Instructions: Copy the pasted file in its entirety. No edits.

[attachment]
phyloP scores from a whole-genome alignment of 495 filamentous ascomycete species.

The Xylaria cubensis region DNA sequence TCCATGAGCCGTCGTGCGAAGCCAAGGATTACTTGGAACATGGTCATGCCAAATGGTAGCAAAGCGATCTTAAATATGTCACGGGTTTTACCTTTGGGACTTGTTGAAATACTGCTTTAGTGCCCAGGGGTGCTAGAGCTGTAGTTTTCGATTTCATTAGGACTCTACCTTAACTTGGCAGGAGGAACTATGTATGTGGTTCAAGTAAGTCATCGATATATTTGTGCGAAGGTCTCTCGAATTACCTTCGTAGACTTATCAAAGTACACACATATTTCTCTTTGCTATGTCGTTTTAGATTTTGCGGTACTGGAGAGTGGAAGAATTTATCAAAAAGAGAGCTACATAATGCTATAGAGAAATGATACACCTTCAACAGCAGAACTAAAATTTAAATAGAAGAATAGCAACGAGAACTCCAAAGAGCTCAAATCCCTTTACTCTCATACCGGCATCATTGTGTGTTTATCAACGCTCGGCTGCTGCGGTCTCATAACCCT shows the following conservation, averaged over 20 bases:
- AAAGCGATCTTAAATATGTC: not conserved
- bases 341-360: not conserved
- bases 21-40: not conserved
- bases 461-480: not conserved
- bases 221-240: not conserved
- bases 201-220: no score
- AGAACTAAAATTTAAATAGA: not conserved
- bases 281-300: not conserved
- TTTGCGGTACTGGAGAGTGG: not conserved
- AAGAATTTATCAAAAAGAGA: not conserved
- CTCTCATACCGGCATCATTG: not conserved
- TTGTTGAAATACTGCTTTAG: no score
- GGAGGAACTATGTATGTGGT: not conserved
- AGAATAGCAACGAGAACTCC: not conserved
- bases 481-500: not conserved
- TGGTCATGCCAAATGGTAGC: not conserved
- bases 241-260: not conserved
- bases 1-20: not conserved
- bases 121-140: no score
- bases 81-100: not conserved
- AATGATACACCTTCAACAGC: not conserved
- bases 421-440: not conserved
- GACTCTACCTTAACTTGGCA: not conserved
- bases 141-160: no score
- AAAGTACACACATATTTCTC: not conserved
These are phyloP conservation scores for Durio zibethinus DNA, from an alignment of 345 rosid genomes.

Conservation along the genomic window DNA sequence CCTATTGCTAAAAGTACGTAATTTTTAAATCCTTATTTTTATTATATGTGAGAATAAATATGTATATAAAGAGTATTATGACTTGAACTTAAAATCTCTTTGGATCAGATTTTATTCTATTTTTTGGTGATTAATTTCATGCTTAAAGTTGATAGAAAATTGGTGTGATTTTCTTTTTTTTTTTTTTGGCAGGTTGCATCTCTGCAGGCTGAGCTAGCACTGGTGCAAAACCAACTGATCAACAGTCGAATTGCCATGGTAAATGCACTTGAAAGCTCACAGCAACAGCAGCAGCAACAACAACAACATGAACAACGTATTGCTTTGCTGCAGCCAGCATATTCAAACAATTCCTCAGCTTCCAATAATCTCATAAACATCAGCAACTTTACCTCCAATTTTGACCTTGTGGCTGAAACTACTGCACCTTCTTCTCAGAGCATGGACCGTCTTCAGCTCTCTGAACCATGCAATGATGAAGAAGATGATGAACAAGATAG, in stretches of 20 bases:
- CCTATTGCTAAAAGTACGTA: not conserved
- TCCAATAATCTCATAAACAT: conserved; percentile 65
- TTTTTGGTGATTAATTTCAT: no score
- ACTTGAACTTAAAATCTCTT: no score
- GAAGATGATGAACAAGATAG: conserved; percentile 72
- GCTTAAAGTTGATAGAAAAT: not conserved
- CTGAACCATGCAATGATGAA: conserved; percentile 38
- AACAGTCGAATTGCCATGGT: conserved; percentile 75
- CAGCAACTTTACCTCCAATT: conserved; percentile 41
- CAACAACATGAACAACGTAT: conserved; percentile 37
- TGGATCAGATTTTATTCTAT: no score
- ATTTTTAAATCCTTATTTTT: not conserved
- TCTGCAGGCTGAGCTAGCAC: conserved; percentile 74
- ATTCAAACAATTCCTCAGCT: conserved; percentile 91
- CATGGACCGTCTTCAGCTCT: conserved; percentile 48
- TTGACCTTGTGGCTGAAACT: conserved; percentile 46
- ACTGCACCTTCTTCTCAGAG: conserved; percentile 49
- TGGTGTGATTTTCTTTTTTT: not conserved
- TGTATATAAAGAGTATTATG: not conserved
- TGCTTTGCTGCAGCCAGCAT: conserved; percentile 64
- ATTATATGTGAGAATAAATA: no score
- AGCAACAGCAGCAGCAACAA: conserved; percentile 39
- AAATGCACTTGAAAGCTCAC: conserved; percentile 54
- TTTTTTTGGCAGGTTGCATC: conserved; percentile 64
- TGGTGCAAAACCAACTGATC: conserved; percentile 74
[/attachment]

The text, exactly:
phyloP scores from a whole-genome alignment of 495 filamentous ascomycete species.

The Xylaria cubensis region DNA sequence TCCATGAGCCGTCGTGCGAAGCCAAGGATTACTTGGAACATGGTCATGCCAAATGGTAGCAAAGCGATCTTAAATATGTCACGGGTTTTACCTTTGGGACTTGTTGAAATACTGCTTTAGTGCCCAGGGGTGCTAGAGCTGTAGTTTTCGATTTCATTAGGACTCTACCTTAACTTGGCAGGAGGAACTATGTATGTGGTTCAAGTAAGTCATCGATATATTTGTGCGAAGGTCTCTCGAATTACCTTCGTAGACTTATCAAAGTACACACATATTTCTCTTTGCTATGTCGTTTTAGATTTTGCGGTACTGGAGAGTGGAAGAATTTATCAAAAAGAGAGCTACATAATGCTATAGAGAAATGATACACCTTCAACAGCAGAACTAAAATTTAAATAGAAGAATAGCAACGAGAACTCCAAAGAGCTCAAATCCCTTTACTCTCATACCGGCATCATTGTGTGTTTATCAACGCTCGGCTGCTGCGGTCTCATAACCCT shows the following conservation, averaged over 20 bases:
- AAAGCGATCTTAAATATGTC: not conserved
- bases 341-360: not conserved
- bases 21-40: not conserved
- bases 461-480: not conserved
- bases 221-240: not conserved
- bases 201-220: no score
- AGAACTAAAATTTAAATAGA: not conserved
- bases 281-300: not conserved
- TTTGCGGTACTGGAGAGTGG: not conserved
- AAGAATTTATCAAAAAGAGA: not conserved
- CTCTCATACCGGCATCATTG: not conserved
- TTGTTGAAATACTGCTTTAG: no score
- GGAGGAACTATGTATGTGGT: not conserved
- AGAATAGCAACGAGAACTCC: not conserved
- bases 481-500: not conserved
- TGGTCATGCCAAATGGTAGC: not conserved
- bases 241-260: not conserved
- bases 1-20: not conserved
- bases 121-140: no score
- bases 81-100: not conserved
- AATGATACACCTTCAACAGC: not conserved
- bases 421-440: not conserved
- GACTCTACCTTAACTTGGCA: not conserved
- bases 141-160: no score
- AAAGTACACACATATTTCTC: not conserved
These are phyloP conservation scores for Durio zibethinus DNA, from an alignment of 345 rosid genomes.

Conservation along the genomic window DNA sequence CCTATTGCTAAAAGTACGTAATTTTTAAATCCTTATTTTTATTATATGTGAGAATAAATATGTATATAAAGAGTATTATGACTTGAACTTAAAATCTCTTTGGATCAGATTTTATTCTATTTTTTGGTGATTAATTTCATGCTTAAAGTTGATAGAAAATTGGTGTGATTTTCTTTTTTTTTTTTTTGGCAGGTTGCATCTCTGCAGGCTGAGCTAGCACTGGTGCAAAACCAACTGATCAACAGTCGAATTGCCATGGTAAATGCACTTGAAAGCTCACAGCAACAGCAGCAGCAACAACAACAACATGAACAACGTATTGCTTTGCTGCAGCCAGCATATTCAAACAATTCCTCAGCTTCCAATAATCTCATAAACATCAGCAACTTTACCTCCAATTTTGACCTTGTGGCTGAAACTACTGCACCTTCTTCTCAGAGCATGGACCGTCTTCAGCTCTCTGAACCATGCAATGATGAAGAAGATGATGAACAAGATAG, in stretches of 20 bases:
- CCTATTGCTAAAAGTACGTA: not conserved
- TCCAATAATCTCATAAACAT: conserved; percentile 65
- TTTTTGGTGATTAATTTCAT: no score
- ACTTGAACTTAAAATCTCTT: no score
- GAAGATGATGAACAAGATAG: conserved; percentile 72
- GCTTAAAGTTGATAGAAAAT: not conserved
- CTGAACCATGCAATGATGAA: conserved; percentile 38
- AACAGTCGAATTGCCATGGT: conserved; percentile 75
- CAGCAACTTTACCTCCAATT: conserved; percentile 41
- CAACAACATGAACAACGTAT: conserved; percentile 37
- TGGATCAGATTTTATTCTAT: no score
- ATTTTTAAATCCTTATTTTT: not conserved
- TCTGCAGGCTGAGCTAGCAC: conserved; percentile 74
- ATTCAAACAATTCCTCAGCT: conserved; percentile 91
- CATGGACCGTCTTCAGCTCT: conserved; percentile 48
- TTGACCTTGTGGCTGAAACT: conserved; percentile 46
- ACTGCACCTTCTTCTCAGAG: conserved; percentile 49
- TGGTGTGATTTTCTTTTTTT: not conserved
- TGTATATAAAGAGTATTATG: not conserved
- TGCTTTGCTGCAGCCAGCAT: conserved; percentile 64
- ATTATATGTGAGAATAAATA: no score
- AGCAACAGCAGCAGCAACAA: conserved; percentile 39
- AAATGCACTTGAAAGCTCAC: conserved; percentile 54
- TTTTTTTGGCAGGTTGCATC: conserved; percentile 64
- TGGTGCAAAACCAACTGATC: conserved; percentile 74